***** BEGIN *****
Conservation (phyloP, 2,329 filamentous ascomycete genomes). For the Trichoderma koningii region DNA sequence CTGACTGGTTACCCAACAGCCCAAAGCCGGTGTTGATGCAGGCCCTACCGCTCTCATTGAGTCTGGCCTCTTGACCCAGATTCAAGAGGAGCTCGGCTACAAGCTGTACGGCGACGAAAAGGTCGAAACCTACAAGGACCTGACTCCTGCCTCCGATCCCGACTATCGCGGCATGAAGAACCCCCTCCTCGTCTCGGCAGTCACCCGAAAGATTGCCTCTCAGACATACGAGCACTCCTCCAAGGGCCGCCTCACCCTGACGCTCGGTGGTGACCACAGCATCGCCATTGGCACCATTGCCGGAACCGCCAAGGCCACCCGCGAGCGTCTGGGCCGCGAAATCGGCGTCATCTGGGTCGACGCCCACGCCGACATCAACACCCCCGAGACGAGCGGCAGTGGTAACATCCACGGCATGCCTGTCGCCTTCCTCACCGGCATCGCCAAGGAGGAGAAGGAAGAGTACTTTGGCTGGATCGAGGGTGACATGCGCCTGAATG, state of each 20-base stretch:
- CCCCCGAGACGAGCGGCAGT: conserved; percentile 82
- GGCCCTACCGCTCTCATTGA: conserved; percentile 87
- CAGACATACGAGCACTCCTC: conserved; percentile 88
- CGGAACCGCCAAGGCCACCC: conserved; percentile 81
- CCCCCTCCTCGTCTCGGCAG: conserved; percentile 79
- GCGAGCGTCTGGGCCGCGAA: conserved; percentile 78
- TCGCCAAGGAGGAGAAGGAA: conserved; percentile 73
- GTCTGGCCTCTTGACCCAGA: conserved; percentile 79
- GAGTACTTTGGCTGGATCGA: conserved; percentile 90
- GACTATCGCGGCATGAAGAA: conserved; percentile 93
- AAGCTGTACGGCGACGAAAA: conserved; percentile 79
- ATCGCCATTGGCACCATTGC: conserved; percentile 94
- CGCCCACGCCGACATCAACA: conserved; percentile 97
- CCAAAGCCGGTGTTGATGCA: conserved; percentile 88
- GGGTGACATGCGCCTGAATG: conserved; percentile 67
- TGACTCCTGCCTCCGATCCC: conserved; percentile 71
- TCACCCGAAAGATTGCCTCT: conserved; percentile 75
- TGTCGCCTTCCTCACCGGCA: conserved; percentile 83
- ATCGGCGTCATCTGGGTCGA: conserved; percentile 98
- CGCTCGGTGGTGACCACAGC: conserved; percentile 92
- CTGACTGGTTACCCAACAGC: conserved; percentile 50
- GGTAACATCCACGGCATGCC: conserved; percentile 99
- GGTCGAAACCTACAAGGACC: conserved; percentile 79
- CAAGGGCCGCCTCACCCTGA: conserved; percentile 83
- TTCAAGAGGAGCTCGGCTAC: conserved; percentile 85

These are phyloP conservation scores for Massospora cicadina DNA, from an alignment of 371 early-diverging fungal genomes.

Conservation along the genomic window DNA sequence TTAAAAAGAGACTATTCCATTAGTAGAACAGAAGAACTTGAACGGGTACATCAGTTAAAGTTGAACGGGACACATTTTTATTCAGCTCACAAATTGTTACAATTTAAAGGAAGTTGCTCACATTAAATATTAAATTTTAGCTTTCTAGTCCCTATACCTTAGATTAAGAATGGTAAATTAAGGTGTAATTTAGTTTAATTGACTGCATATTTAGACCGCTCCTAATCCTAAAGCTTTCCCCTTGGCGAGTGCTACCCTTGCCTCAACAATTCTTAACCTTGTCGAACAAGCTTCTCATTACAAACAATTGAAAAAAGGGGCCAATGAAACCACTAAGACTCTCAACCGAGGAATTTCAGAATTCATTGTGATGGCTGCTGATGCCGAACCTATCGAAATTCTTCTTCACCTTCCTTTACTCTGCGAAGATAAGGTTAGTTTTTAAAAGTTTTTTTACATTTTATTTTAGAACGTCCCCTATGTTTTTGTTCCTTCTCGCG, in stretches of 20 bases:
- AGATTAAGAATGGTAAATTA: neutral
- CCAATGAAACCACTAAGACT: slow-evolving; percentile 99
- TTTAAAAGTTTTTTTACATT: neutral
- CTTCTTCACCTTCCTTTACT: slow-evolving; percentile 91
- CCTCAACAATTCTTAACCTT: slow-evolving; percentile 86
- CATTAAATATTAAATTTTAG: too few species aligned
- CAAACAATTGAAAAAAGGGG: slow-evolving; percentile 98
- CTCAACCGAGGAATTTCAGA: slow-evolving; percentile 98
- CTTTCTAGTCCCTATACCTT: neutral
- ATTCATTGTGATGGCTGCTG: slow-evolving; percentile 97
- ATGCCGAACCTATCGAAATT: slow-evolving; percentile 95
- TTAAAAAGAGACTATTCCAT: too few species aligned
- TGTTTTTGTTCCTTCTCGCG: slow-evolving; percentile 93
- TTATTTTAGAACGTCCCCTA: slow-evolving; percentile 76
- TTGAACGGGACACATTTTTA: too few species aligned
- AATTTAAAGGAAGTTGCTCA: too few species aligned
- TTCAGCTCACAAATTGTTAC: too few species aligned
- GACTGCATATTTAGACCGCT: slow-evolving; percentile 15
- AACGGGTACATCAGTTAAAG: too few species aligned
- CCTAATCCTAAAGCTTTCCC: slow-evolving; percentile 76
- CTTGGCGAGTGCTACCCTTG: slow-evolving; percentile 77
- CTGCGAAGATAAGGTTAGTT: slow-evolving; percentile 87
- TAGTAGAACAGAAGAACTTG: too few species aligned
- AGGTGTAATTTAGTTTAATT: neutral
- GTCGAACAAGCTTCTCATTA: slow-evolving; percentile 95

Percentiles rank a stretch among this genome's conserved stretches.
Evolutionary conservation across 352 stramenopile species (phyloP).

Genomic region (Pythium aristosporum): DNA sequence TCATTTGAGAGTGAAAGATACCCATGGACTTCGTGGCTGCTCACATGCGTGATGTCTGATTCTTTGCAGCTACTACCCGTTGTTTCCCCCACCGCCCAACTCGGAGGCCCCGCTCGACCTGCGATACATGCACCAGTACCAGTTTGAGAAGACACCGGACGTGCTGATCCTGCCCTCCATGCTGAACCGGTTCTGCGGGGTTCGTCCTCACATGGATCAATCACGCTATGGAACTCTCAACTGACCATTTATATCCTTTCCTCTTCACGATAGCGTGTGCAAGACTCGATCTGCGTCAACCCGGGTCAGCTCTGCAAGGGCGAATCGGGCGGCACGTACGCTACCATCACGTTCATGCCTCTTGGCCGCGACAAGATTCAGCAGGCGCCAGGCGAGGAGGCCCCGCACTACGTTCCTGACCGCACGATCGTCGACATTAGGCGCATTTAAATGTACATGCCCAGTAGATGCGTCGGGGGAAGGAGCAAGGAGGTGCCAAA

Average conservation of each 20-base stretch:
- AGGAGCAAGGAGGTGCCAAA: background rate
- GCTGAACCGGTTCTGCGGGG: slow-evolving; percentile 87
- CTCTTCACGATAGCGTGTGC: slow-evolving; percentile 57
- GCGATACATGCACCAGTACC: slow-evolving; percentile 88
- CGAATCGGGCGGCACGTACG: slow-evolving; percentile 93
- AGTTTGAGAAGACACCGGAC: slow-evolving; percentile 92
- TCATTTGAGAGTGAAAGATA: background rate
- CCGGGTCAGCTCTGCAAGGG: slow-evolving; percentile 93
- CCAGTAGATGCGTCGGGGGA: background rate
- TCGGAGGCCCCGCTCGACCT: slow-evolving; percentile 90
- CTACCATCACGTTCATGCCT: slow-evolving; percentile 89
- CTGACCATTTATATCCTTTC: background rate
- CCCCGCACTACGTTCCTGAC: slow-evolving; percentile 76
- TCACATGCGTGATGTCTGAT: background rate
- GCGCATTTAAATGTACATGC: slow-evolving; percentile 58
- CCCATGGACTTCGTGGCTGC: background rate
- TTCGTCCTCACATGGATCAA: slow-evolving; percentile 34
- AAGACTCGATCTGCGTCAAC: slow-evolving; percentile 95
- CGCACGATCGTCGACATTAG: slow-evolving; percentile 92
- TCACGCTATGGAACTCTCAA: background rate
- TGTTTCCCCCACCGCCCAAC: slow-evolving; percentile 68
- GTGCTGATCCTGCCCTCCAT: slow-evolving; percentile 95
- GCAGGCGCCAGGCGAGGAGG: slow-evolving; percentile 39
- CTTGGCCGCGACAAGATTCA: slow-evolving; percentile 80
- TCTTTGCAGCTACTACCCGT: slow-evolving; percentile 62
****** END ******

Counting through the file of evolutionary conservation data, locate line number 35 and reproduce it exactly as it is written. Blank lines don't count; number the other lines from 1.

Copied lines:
- CAAACAATTGAAAAAAGGGG: slow-evolving; percentile 98